His father’s will, hastily drawn up and signed on his deathbed, required Josiah Spode II to consider whether he should take on the responsibility of the Stoke-upon-Trent pottery, and thus leave his own business in London. The will, dated August 18, 1797, requested that Spode II direct the pottery for two years for the benefit of all the surviving siblings. His father left separate provisions for his mother. At the end of the two years the siblings would receive equal portions of the assets. Options to buy the pottery from the estate went first to Josiah Spode II and then to Samuel Spode. If Spode II took the pottery, then he had to sell his own Foley Pottery to Samuel. It seems likely Spode II acquired the Foley Pottery through his wife Elizabeth, daughter of the former owner Thomas Barker. This condition deliberately allowed both sons the opportunity to own a pottery factory.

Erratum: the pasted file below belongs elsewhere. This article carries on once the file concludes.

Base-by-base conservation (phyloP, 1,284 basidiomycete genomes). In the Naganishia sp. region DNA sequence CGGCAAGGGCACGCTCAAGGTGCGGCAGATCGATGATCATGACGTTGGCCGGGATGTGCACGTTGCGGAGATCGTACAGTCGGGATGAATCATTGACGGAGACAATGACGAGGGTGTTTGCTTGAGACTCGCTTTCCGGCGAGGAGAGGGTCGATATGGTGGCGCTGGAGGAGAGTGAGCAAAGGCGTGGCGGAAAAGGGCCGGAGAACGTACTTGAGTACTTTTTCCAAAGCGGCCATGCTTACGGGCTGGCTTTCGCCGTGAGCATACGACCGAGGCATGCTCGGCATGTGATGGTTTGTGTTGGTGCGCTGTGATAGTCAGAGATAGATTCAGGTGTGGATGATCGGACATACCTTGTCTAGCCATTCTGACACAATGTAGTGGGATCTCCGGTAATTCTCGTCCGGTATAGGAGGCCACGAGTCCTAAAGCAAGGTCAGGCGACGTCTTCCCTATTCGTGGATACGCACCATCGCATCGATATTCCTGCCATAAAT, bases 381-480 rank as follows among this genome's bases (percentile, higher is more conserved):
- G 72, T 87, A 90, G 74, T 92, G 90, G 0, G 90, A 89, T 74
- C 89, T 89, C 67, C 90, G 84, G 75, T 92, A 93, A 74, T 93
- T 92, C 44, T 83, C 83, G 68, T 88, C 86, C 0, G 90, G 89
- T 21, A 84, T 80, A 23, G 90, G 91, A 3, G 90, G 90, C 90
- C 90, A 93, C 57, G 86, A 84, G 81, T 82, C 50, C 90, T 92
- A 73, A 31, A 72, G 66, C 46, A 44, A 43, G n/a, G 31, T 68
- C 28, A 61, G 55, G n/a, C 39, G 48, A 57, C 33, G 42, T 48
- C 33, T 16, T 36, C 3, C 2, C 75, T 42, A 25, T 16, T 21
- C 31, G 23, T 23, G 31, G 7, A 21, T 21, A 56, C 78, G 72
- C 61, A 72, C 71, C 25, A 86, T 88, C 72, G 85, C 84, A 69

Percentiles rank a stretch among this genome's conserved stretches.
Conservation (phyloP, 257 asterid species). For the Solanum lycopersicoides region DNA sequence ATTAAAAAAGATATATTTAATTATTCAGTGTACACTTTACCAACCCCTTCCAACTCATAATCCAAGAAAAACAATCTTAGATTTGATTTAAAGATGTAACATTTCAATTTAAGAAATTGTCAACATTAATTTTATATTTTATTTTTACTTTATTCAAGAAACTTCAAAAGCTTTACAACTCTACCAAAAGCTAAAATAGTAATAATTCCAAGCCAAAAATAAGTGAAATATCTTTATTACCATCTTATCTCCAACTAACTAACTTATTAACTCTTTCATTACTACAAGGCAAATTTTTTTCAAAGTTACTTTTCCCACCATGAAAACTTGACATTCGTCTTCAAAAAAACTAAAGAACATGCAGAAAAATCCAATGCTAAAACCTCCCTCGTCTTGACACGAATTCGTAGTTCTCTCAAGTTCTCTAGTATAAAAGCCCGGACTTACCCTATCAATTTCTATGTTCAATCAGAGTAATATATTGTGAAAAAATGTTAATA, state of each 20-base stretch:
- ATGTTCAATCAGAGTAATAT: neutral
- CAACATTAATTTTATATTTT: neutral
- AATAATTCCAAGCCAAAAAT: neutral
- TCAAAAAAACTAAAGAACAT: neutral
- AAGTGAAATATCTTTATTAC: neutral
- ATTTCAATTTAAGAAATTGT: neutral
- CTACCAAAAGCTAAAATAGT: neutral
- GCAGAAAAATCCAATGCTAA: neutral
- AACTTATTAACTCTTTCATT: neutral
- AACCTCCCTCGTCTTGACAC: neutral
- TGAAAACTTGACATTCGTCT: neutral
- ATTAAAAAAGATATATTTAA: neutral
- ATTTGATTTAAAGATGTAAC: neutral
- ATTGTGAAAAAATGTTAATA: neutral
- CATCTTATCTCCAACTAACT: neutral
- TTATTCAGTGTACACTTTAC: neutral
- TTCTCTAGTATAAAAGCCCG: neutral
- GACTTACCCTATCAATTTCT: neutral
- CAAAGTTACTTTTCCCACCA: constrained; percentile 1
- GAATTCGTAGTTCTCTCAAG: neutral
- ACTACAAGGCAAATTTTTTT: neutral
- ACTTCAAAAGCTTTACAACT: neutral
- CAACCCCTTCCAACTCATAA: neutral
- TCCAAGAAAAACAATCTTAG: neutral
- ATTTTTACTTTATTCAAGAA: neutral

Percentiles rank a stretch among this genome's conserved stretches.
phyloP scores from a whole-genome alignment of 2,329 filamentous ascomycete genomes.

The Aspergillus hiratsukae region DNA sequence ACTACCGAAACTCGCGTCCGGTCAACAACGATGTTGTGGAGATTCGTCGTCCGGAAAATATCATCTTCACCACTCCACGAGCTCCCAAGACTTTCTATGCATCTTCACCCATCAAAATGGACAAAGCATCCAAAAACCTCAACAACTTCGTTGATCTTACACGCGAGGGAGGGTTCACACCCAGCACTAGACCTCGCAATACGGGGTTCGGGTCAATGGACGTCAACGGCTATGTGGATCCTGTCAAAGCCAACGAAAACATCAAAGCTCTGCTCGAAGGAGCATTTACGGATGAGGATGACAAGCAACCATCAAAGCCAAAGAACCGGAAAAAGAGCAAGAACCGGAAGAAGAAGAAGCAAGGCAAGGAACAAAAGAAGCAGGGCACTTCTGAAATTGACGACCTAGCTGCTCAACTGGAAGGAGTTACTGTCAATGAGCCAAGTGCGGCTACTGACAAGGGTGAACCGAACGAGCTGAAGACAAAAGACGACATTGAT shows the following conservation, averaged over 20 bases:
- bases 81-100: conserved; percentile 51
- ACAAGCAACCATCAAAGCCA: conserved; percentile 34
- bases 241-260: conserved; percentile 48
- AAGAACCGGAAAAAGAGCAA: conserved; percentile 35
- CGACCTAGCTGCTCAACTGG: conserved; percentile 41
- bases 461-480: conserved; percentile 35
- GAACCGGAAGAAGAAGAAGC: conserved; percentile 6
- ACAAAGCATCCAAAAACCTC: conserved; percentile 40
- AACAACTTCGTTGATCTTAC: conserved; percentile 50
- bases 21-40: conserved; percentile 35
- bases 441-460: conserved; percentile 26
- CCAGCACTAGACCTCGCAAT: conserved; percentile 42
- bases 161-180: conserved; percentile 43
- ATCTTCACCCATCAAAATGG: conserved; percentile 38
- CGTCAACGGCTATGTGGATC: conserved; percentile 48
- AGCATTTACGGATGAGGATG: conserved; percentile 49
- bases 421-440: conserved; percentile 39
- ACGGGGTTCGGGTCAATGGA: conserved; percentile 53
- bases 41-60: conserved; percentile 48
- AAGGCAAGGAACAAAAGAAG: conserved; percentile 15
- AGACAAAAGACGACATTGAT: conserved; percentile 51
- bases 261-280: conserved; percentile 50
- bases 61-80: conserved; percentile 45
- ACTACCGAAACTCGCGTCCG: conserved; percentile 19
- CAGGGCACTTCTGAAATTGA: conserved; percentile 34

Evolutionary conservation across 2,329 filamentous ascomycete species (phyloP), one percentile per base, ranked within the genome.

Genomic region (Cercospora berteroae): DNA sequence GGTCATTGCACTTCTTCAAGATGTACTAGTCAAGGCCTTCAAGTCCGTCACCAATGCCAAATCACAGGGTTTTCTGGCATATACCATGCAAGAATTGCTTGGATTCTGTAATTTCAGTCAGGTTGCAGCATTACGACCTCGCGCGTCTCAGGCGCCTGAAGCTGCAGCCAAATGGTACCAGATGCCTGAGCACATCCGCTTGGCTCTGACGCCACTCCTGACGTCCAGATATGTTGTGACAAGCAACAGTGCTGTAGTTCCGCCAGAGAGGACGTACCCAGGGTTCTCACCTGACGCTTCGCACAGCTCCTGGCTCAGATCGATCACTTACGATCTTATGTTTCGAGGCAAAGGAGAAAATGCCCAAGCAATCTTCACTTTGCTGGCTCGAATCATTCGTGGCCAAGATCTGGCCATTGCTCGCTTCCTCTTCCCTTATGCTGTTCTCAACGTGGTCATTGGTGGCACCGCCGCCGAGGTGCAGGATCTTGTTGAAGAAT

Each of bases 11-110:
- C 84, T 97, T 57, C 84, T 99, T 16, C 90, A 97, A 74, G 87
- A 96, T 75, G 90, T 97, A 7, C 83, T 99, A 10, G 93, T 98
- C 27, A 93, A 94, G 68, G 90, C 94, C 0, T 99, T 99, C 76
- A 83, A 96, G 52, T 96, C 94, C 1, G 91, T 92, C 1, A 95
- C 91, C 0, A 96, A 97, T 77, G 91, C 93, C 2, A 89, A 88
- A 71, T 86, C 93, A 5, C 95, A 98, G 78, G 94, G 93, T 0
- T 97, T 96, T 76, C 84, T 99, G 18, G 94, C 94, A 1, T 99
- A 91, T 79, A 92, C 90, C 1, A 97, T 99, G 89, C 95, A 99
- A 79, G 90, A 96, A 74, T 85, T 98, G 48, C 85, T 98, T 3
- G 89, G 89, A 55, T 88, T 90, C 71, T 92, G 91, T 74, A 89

While leaving the bustling metropolis of central London for the rural/industrial midlands might have given many men pause for thought, Josiah seemed quick to honor his father’s wishes. It was 1797 and Spode II was a widower with three teenage daughters and two adult sons. His oldest son, William, was with his father in the London business. The younger boy Josiah Spode III had lived with his grandfather Spode I, who was training him to be a master potter. Spode II had strong ties to family and friends in Staffordshire and the neighboring country gentry could supply suitable husbands for all of his daughters.
Josiah Spode II decided to return to his home town and take on his father’s factory. He left his retail warehouse knowing its future was secure in William Copeland's steady hands. On joining his younger son in Stoke, Spode II brought with him his experience of the London market and his acquaintance with the most fashionable customers. He did not hesitate to apply his marketing expertise to Spode factory productions.